What are “rich” Americans thinking?
As President Obama ramps-up his re-election bid, we’re hearing more than ever before about all the things he wants to give to our “children and grandchildren,” and the “middle class.”
His policies are actually an anathema to the middle class – at least to those of us middle class folks who don’t hold a unionized government job, and who actually want to be self-sufficient and to live independently – but the presidential offerings of “help” keep on coming.
In the midst of this, the high-dollar donations keep rolling in to the Obama campaign from the highest of income earners. And this raises an important question for rich folks: if President Obama successfully breaks the backs of the working middle class, is that really good for you?
By every indication, the President plans to portray the eventual Republican presidential nominee as a creature of wealth and privilege. He successfully did this to John McCain in the last presidential election cycle, and if Mitt Romney is the President’s opponent this year it won’t be difficult to pull-off a repeat performance.
Yet in reality Barack Obama’s campaign is funded overwhelmingly by the richest among us. According to a New York Times report last year, among these donors are included many Silicon Valley executives, hedge fund managers, entertainment executives, homosexual rights activists, and former supporters of Hillary Clinton’s presidential campaign.
The President’s campaign has been conducting an aggressive outreach to low-dollar donors, soliciting contributions as little as $3.00 and raffling “dinner with the President” opportunities. Yet his support among middle and lower income Americans has mostly been declining, while wealthy Americans have flocked to his side.
So, why? Are wealthy Americans so easily charmed by the idea of rubbing shoulders with a U.S. President at a fundraiser, that they're thinking nothing of funding an agenda that is undermining the nation? And what part of the Obama agenda do rich people believe is strengthening our country – or even their own personal fortunes?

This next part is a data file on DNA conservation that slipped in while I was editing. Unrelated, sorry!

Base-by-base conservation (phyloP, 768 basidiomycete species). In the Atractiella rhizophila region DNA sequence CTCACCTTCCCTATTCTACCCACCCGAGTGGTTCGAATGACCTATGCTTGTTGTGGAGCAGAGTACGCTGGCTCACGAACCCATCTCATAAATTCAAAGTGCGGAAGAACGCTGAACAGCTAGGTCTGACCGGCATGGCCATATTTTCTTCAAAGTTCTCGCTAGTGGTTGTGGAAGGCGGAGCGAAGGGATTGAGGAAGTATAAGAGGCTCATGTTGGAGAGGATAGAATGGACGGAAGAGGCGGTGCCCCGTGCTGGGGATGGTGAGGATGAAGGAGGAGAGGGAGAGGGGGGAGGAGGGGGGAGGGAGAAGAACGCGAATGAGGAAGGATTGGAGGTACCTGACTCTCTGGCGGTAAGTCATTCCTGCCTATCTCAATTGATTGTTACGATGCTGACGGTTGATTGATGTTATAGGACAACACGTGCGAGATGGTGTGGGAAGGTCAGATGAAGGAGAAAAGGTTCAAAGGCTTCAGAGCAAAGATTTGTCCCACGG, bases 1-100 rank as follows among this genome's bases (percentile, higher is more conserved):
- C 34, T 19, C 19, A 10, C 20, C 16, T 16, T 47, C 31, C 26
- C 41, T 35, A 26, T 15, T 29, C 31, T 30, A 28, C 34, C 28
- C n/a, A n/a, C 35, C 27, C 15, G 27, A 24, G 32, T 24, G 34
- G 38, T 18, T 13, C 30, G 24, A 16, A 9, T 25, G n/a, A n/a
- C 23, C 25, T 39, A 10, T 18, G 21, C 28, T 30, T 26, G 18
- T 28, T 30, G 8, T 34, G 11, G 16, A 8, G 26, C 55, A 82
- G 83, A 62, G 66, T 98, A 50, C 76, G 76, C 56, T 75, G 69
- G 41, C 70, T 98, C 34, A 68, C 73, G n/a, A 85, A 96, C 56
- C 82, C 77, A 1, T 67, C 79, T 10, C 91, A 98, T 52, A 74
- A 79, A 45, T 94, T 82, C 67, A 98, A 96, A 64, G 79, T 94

Consider last week’s unemployment numbers. A slight decline in the unemployment rate seems great; until you consider that the labor pool is declining. And why would the number of willing workers be dropping? It may very well have to do with the generous federal entitlements provided in the new “Obamacare” law.
According to none other than the Congressional Budget Office, many of us have decided we no longer have to work as much as we once did, given all the “assistance” we can get via Obamacare.
This is not just political “spin” or partisan punditry. It comes directly from Douglas Elmendorf, the Director of the non-partisan C.B.O., a federal agency within the legislative branch of our government that employs people to analyze government policies, and consider their impact on the federal budget, and on the economy. The C.B.O. likely produces some of the most objective, “fair,” and non-politicized data that we receive from our government.
Speaking in 2010 at the University of Southern California’s Leonard D. Schaeffer Center for Health Policy and Economics, Mr. Elmendorf noted that, outside the healthcare sector of our economy, the greatest impact of the Obamacare agenda would be in the labor market. It was October 22nd, just days away from the big midterm election, and Elmendorf’s presence at this conference, and his remarks at the conference, did not receive nearly the amount of press attention that they deserved.
Mr. Elmendorf stated that, in some cases, Americans will simply choose not to work, because their needs for healthcare will be provided by the enhanced Medicaid funding that is provided for in the Obamacare law.
Might it be the case that we’re now beginning to see what the C.B.O. director predicted over a year ago? And is less work and more government dependency good for America – even for the rich person’s America?
It’s perplexing that there aren’t more wealthy Americans like Steve Wynn, the successful C.E.O. of the publicly traded Wynn Resorts, Ltd. Last July, Wynn caught national attention for daring to disagree with the President’s agenda.
The headlines at the time stated “Wynn Slams Obama On Business,” but if you had read or listened to any of Wynn’s actual remarks at the time, you would have concluded to that there really wasn’t much of any “slamming” going on.
More accurately, Wynn’s comments seemed very accurate, rational and fair – as if he was simply stating the obvious.
Speaking with a calm tone during a corporate conference call with his associates, Wynn said, among other things: “… This administration is the greatest wet blanket to business, and progress and job creation in my lifetime…my customers… are frightened of this administration… Everybody complains about how much money is on the side in America…those of us who have business opportunities and the capital to do it are going to sit in fear of the President. And a lot of people don't want to say that. They'll say, God, don't be attacking Obama. Well, this is Obama's deal and it's Obama that's responsible for this fear in America…”
More government entitlements and less productivity. Is this good for rich Americans? Is it good for anyone?